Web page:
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Futures of Democracy

Department: Philosophy, Politics and Society
Coordinator: Mathijs van de Sande
Accessible to: PTRS students, Exchange students PTRS. Students from other faculties can mail to stip@ftr.ru.nl. Exchange students from other faculties can mail to internationaloffice@ftr.ru.nl.
Prerequisites: https://www.ru.nl/courseguides/fftr/bachelor-pps/access-pps-courses-modules/
Period: Semester 2, period 3 and 4


There is arguably no political concept that is used more often, and in a wider variety of contexts, than ‘democracy.’ Nearly every party, politician, or movement – from Vladimir Putin to Occupy Wall Street – and almost every country in the world – from the United Kingdom to the Democratic People’s Republic of Korea – calls itself ‘democratic.’ Very often, ‘democracy’ is substantialized or appropriated into ‘the’ or ‘our’ democracy.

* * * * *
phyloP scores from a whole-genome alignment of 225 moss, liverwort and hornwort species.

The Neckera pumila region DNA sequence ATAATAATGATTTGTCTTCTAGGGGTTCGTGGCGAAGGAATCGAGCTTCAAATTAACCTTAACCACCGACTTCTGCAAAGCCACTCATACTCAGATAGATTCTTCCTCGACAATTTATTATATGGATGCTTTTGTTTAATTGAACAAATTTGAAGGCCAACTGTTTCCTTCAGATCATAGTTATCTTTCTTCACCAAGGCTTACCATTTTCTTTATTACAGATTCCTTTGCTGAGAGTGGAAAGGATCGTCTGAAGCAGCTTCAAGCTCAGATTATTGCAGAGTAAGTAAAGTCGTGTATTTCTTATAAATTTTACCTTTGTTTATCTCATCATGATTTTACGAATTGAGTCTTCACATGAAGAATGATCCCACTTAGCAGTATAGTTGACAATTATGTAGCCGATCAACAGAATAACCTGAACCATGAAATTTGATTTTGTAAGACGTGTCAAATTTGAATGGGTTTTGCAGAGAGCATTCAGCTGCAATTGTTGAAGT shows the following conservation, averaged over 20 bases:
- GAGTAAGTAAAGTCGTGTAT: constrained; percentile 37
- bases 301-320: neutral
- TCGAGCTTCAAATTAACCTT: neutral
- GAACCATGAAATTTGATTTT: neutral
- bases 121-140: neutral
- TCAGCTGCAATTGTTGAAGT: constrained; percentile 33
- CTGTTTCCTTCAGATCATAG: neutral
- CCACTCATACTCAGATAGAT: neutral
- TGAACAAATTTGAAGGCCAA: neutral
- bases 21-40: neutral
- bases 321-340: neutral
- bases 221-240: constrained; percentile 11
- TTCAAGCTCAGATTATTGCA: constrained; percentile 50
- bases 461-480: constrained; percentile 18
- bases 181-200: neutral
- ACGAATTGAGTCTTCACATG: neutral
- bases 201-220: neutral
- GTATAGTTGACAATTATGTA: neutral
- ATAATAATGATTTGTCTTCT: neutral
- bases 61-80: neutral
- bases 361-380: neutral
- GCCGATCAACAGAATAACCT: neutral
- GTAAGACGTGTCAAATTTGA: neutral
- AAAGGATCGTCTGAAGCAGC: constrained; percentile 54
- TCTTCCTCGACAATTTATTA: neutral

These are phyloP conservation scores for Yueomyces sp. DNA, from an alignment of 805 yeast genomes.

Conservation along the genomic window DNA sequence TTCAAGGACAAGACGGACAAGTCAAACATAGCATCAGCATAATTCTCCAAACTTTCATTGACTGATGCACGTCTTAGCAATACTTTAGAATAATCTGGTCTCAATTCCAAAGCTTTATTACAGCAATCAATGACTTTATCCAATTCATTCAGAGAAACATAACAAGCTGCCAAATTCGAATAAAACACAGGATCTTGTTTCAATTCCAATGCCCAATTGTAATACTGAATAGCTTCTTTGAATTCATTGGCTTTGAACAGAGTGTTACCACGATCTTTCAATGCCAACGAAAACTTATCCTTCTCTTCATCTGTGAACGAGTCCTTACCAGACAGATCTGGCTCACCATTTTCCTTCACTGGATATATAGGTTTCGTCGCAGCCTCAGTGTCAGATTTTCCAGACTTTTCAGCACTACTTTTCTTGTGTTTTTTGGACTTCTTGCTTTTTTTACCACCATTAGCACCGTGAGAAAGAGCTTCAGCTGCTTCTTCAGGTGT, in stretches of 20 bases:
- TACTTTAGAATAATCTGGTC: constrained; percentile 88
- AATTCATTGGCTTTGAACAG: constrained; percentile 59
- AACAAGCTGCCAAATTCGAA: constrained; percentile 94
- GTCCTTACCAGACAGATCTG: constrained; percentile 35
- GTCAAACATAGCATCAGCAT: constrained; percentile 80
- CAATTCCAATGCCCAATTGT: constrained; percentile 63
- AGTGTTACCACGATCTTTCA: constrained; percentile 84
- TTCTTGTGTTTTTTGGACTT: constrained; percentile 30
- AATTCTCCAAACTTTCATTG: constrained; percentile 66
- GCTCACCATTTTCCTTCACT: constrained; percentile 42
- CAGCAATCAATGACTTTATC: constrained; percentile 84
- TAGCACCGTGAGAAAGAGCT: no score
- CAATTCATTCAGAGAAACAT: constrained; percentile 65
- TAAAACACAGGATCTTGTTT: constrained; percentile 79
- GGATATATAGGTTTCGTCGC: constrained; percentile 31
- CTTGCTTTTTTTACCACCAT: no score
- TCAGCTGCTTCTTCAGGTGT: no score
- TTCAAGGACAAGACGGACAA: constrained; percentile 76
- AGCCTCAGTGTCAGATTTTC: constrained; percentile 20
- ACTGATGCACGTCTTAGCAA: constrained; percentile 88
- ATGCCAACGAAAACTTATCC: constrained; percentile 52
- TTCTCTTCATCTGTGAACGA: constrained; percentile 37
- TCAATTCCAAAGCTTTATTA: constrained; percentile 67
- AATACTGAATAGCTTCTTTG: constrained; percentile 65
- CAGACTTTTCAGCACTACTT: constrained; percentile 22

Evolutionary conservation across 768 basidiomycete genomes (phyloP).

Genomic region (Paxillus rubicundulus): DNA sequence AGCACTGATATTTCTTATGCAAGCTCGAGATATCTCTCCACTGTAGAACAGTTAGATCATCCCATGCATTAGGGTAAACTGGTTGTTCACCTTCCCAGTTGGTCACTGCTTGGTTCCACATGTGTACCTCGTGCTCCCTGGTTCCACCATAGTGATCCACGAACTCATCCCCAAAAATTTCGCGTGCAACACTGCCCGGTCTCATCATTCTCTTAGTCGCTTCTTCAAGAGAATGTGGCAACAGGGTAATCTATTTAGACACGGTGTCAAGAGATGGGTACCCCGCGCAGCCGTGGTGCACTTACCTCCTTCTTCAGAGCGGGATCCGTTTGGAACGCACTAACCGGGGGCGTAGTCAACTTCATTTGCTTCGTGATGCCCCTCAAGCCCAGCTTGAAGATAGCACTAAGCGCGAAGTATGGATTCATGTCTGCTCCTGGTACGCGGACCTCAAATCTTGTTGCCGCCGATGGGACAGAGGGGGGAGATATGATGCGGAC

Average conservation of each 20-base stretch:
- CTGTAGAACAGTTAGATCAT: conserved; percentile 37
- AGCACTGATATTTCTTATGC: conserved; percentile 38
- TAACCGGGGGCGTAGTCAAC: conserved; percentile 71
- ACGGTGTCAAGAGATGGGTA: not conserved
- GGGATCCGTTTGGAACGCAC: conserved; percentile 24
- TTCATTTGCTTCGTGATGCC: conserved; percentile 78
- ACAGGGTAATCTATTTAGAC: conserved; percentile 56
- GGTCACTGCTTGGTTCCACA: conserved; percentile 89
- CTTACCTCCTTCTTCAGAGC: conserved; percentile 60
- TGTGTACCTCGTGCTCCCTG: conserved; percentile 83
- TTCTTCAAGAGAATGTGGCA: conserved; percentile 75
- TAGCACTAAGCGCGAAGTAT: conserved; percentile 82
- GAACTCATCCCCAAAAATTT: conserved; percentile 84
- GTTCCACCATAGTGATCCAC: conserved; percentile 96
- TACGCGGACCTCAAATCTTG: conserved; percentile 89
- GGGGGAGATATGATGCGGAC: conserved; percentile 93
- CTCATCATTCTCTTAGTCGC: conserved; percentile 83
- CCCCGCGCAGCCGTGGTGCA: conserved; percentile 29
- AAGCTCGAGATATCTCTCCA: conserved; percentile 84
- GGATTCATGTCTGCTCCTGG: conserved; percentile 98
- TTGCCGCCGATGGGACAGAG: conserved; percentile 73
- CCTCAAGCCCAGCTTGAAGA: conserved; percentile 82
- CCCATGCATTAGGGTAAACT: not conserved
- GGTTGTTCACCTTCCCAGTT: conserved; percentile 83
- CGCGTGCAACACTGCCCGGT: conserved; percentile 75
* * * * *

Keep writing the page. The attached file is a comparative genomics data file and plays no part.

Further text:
This also means that in any political analysis of the contemporary political landscape, the term ‘democracy’ is almost inevitably implied. It may not even be possible to imagine what our future society might look like without appealing to this very concept. ‘Democracy’ is what some philosophers call a ‘floating signifier:’ a term that has a central place in nearly every political discourse, but nevertheless serves very different, possibly even opposed interests and agendas. But, precisely for this reason, the question what exactly ‘democracy’ means, is always itself a subject of political conflict. Politicians, activists, and citizens – but also philosophers, political scientists, and artists – continuously seek to inscribe it with new content.

The question central to this module, therefore, is not only in what different ways the term ‘democracy’ is defined and used in the contemporary political and philosophical landscape; but also how our understanding of this concept is always immediately at stake in political conflicts. What exactly do we mean when we use the term ‘democracy’ – and which critique, normative claims, or future ideals are implied in it?

Period Course Course ID Credits
3 + 4 Forms of Democracy: A Comparative Approach FTR-FIPPSB207 5
3 + 4 Who is the Demos FTR-FIPPSB208 5
3 + 4 Counter-Democracy: Case Studies FTR-FIPPSB209 5
Module Code: FTR-MI-FI110-20